[SOLVED] Am I killing my Ryzen?

TheNerdyGlaceon

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Oct 1, 2018
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I have a Ryzen 9 3900X and GIGABYTE B550 Aorus Pro board, with a Noctua NH-D15 for cooling.

I've decided to try out manual OC (I am only using Ryzen Master to OC), and after a night's worth of research and experimentation, manual OC at 4275 MHz on all cores @ 1.3375V seems to be the most stable. Increased my score from 7203 stock to 7531 in Cinebench R20, and it's generally faster in everything I test with, including CPU intensive games.

My temps never go above 65C in gaming and do not surpass 80C after an hour in Cinebench R20. Stable, no crashes.

On stock settings, I had 4.02 GHz all core @ 1.35V. CPU was reaching 90C during AIDA64.

However, am I killing my Ryzen by having it run at 1.3375V and 4275 MHz all the time? I figured anything at or below 1.35V would be safe for Zen 2? Then again I'm new to Ryzen, so here I am, asking.
 

dimtodim

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Sep 4, 2018
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I have a Ryzen 9 3900X and GIGABYTE B550 Aorus Pro board, with a Noctua NH-D15 for cooling.

I've decided to try out manual OC (I am only using Ryzen Master to OC), and after a night's worth of research and experimentation, manual OC at 4275 MHz on all cores @ 1.3375V seems to be the most stable. Increased my score from 7203 stock to 7531 in Cinebench R20, and it's generally faster in everything I test with, including CPU intensive games.

My temps never go above 65C in gaming and do not surpass 80C after an hour in Cinebench R20. Stable, no crashes.

On stock settings, I had 4.02 GHz all core @ 1.35V. CPU was reaching 90C during AIDA64.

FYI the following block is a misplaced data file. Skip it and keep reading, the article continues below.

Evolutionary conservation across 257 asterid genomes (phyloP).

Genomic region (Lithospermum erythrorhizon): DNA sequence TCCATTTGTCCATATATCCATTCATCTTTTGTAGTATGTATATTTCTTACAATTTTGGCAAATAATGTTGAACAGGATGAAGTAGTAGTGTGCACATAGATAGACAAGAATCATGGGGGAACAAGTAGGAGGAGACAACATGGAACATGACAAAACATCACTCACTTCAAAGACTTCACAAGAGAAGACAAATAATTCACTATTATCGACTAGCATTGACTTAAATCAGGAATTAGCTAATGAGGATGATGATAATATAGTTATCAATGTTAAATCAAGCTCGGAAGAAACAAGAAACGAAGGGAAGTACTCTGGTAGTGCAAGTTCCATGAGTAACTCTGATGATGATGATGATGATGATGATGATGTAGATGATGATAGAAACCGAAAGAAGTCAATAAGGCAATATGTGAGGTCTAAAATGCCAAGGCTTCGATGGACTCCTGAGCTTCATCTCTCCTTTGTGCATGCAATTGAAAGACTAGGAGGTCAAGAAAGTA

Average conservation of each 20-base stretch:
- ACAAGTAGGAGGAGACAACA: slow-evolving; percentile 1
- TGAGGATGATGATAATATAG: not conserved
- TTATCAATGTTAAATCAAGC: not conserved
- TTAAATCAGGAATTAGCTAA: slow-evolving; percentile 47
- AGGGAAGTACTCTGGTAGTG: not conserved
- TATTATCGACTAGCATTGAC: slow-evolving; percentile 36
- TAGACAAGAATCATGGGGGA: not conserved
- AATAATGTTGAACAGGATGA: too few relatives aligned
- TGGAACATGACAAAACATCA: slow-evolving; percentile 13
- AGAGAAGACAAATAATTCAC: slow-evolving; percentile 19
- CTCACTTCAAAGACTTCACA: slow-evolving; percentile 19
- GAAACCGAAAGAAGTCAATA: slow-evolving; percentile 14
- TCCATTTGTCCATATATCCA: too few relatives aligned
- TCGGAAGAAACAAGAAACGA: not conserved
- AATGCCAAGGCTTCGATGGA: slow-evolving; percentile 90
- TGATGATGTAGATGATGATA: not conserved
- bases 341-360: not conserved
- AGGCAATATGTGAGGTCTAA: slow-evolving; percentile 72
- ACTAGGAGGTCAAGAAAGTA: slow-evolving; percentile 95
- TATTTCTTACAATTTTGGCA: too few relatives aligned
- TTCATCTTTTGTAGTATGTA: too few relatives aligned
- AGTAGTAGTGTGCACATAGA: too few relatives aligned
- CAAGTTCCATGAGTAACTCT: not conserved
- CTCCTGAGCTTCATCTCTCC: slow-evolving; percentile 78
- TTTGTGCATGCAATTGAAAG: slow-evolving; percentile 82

However, am I killing my Ryzen by having it run at 1.3375V and 4275 MHz all the time? I figured anything at or below 1.35V would be safe for Zen 2? Then again I'm new to Ryzen, so here I am, asking.
1.35V is fine...and u dont kill cpu but more speed on clock means more voltage and more heat...i have also same cpu and i only offset voltage for -0.1 and that it's works good with good temp Cinebench R20 results 7128 temp around 70
 

TheNerdyGlaceon

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Oct 1, 2018
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4300 MHz all core was unstable so I took it down by -25 MHz and decided to sit on 4275 MHz, where it seems to be the most stable. At 1.33V. I just need a second opinion to make sure I am not degrading the heck out of my CPU right now
 

jeffreygian360

Commendable
Sep 19, 2018
201
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1,640
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I have a Ryzen 9 3900X and GIGABYTE B550 Aorus Pro board, with a Noctua NH-D15 for cooling.

I've decided to try out manual OC (I am only using Ryzen Master to OC), and after a night's worth of research and experimentation, manual OC at 4275 MHz on all cores @ 1.3375V seems to be the most stable. Increased my score from 7203 stock to 7531 in Cinebench R20, and it's generally faster in everything I test with, including CPU intensive games.

My temps never go above 65C in gaming and do not surpass 80C after an hour in Cinebench R20. Stable, no crashes.

On stock settings, I had 4.02 GHz all core @ 1.35V. CPU was reaching 90C during AIDA64.

However, am I killing my Ryzen by having it run at 1.3375V and 4275 MHz all the time? I figured anything at or below 1.35V would be safe for Zen 2? Then again I'm new to Ryzen, so here I am, asking.
Well if I'm right ryzen master shows the limit of processor temp. Now if your pc gets heated alot the lifespan of your processor decrease I'm sure you are aware of that. Now you need to ask yourself that do you do cpu intense work on your pc if yes maybe get a better cooler if you want to keep your pc overclocked else no need. Also on general use the CPU does not get stressed like Aida64.